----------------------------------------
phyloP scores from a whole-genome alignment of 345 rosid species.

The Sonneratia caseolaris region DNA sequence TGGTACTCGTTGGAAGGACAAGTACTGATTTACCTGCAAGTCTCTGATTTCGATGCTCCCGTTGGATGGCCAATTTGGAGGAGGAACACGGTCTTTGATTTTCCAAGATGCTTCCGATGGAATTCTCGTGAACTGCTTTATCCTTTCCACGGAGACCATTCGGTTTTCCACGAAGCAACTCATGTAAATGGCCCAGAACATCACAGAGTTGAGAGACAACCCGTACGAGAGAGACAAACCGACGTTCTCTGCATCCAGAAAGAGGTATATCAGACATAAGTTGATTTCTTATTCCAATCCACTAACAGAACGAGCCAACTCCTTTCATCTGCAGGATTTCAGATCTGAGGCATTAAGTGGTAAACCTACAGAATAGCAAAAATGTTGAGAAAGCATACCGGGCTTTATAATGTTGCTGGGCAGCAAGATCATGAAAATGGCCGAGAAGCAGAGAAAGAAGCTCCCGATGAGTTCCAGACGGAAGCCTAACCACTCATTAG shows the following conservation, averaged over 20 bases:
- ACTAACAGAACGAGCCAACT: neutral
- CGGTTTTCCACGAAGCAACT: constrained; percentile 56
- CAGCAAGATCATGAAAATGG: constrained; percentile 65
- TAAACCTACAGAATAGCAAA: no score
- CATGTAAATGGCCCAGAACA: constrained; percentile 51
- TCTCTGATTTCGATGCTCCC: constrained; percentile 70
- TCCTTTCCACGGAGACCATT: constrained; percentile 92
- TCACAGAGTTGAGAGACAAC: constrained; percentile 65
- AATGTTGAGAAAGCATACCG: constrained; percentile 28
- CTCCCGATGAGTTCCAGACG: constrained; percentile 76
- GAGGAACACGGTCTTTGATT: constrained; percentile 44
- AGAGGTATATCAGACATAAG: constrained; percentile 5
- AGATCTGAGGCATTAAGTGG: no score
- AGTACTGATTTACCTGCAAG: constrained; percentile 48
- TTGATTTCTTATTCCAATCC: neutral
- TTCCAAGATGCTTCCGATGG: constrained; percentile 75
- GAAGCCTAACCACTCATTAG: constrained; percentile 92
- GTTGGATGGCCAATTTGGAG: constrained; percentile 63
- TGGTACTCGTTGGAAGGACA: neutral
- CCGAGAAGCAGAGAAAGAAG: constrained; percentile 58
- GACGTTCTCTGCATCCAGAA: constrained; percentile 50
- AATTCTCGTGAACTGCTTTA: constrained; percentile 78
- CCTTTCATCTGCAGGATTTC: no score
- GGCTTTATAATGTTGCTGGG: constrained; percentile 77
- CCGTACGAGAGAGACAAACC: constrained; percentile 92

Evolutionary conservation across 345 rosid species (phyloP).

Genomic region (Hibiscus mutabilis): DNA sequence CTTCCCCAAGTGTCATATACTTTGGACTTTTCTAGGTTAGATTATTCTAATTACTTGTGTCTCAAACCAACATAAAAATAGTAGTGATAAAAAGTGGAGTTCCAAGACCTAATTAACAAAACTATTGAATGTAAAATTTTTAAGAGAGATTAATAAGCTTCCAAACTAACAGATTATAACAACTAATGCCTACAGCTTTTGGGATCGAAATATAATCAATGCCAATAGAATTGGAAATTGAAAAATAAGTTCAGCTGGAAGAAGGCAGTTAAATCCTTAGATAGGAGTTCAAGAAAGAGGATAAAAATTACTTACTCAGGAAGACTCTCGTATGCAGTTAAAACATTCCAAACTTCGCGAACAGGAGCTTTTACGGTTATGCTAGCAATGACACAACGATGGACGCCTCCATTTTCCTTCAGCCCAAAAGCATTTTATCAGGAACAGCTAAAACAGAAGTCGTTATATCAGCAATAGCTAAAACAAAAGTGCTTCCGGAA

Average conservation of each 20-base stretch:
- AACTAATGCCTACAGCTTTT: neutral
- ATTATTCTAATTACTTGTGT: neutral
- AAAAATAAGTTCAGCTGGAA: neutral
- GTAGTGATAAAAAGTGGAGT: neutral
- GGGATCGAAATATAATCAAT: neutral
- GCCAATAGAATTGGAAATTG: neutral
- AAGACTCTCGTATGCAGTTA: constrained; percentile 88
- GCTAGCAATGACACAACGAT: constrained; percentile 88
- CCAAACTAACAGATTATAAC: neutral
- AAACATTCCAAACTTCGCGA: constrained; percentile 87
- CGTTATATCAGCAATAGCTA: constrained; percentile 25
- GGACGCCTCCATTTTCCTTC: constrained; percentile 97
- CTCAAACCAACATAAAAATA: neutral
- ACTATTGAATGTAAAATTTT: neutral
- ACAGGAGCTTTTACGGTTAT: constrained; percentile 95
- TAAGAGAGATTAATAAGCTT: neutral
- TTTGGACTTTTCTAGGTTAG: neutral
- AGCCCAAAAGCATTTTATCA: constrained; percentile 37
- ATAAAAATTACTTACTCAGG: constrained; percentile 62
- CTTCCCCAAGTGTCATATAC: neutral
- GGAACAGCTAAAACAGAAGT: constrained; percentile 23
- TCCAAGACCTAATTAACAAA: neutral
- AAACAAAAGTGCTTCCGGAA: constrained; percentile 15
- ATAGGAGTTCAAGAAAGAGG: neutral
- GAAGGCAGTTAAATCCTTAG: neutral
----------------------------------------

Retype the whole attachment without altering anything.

phyloP scores from a whole-genome alignment of 345 rosid species.

The Sonneratia caseolaris region DNA sequence TGGTACTCGTTGGAAGGACAAGTACTGATTTACCTGCAAGTCTCTGATTTCGATGCTCCCGTTGGATGGCCAATTTGGAGGAGGAACACGGTCTTTGATTTTCCAAGATGCTTCCGATGGAATTCTCGTGAACTGCTTTATCCTTTCCACGGAGACCATTCGGTTTTCCACGAAGCAACTCATGTAAATGGCCCAGAACATCACAGAGTTGAGAGACAACCCGTACGAGAGAGACAAACCGACGTTCTCTGCATCCAGAAAGAGGTATATCAGACATAAGTTGATTTCTTATTCCAATCCACTAACAGAACGAGCCAACTCCTTTCATCTGCAGGATTTCAGATCTGAGGCATTAAGTGGTAAACCTACAGAATAGCAAAAATGTTGAGAAAGCATACCGGGCTTTATAATGTTGCTGGGCAGCAAGATCATGAAAATGGCCGAGAAGCAGAGAAAGAAGCTCCCGATGAGTTCCAGACGGAAGCCTAACCACTCATTAG shows the following conservation, averaged over 20 bases:
- ACTAACAGAACGAGCCAACT: neutral
- CGGTTTTCCACGAAGCAACT: constrained; percentile 56
- CAGCAAGATCATGAAAATGG: constrained; percentile 65
- TAAACCTACAGAATAGCAAA: no score
- CATGTAAATGGCCCAGAACA: constrained; percentile 51
- TCTCTGATTTCGATGCTCCC: constrained; percentile 70
- TCCTTTCCACGGAGACCATT: constrained; percentile 92
- TCACAGAGTTGAGAGACAAC: constrained; percentile 65
- AATGTTGAGAAAGCATACCG: constrained; percentile 28
- CTCCCGATGAGTTCCAGACG: constrained; percentile 76
- GAGGAACACGGTCTTTGATT: constrained; percentile 44
- AGAGGTATATCAGACATAAG: constrained; percentile 5
- AGATCTGAGGCATTAAGTGG: no score
- AGTACTGATTTACCTGCAAG: constrained; percentile 48
- TTGATTTCTTATTCCAATCC: neutral
- TTCCAAGATGCTTCCGATGG: constrained; percentile 75
- GAAGCCTAACCACTCATTAG: constrained; percentile 92
- GTTGGATGGCCAATTTGGAG: constrained; percentile 63
- TGGTACTCGTTGGAAGGACA: neutral
- CCGAGAAGCAGAGAAAGAAG: constrained; percentile 58
- GACGTTCTCTGCATCCAGAA: constrained; percentile 50
- AATTCTCGTGAACTGCTTTA: constrained; percentile 78
- CCTTTCATCTGCAGGATTTC: no score
- GGCTTTATAATGTTGCTGGG: constrained; percentile 77
- CCGTACGAGAGAGACAAACC: constrained; percentile 92

Evolutionary conservation across 345 rosid species (phyloP).

Genomic region (Hibiscus mutabilis): DNA sequence CTTCCCCAAGTGTCATATACTTTGGACTTTTCTAGGTTAGATTATTCTAATTACTTGTGTCTCAAACCAACATAAAAATAGTAGTGATAAAAAGTGGAGTTCCAAGACCTAATTAACAAAACTATTGAATGTAAAATTTTTAAGAGAGATTAATAAGCTTCCAAACTAACAGATTATAACAACTAATGCCTACAGCTTTTGGGATCGAAATATAATCAATGCCAATAGAATTGGAAATTGAAAAATAAGTTCAGCTGGAAGAAGGCAGTTAAATCCTTAGATAGGAGTTCAAGAAAGAGGATAAAAATTACTTACTCAGGAAGACTCTCGTATGCAGTTAAAACATTCCAAACTTCGCGAACAGGAGCTTTTACGGTTATGCTAGCAATGACACAACGATGGACGCCTCCATTTTCCTTCAGCCCAAAAGCATTTTATCAGGAACAGCTAAAACAGAAGTCGTTATATCAGCAATAGCTAAAACAAAAGTGCTTCCGGAA

Average conservation of each 20-base stretch:
- AACTAATGCCTACAGCTTTT: neutral
- ATTATTCTAATTACTTGTGT: neutral
- AAAAATAAGTTCAGCTGGAA: neutral
- GTAGTGATAAAAAGTGGAGT: neutral
- GGGATCGAAATATAATCAAT: neutral
- GCCAATAGAATTGGAAATTG: neutral
- AAGACTCTCGTATGCAGTTA: constrained; percentile 88
- GCTAGCAATGACACAACGAT: constrained; percentile 88
- CCAAACTAACAGATTATAAC: neutral
- AAACATTCCAAACTTCGCGA: constrained; percentile 87
- CGTTATATCAGCAATAGCTA: constrained; percentile 25
- GGACGCCTCCATTTTCCTTC: constrained; percentile 97
- CTCAAACCAACATAAAAATA: neutral
- ACTATTGAATGTAAAATTTT: neutral
- ACAGGAGCTTTTACGGTTAT: constrained; percentile 95
- TAAGAGAGATTAATAAGCTT: neutral
- TTTGGACTTTTCTAGGTTAG: neutral
- AGCCCAAAAGCATTTTATCA: constrained; percentile 37
- ATAAAAATTACTTACTCAGG: constrained; percentile 62
- CTTCCCCAAGTGTCATATAC: neutral
- GGAACAGCTAAAACAGAAGT: constrained; percentile 23
- TCCAAGACCTAATTAACAAA: neutral
- AAACAAAAGTGCTTCCGGAA: constrained; percentile 15
- ATAGGAGTTCAAGAAAGAGG: neutral
- GAAGGCAGTTAAATCCTTAG: neutral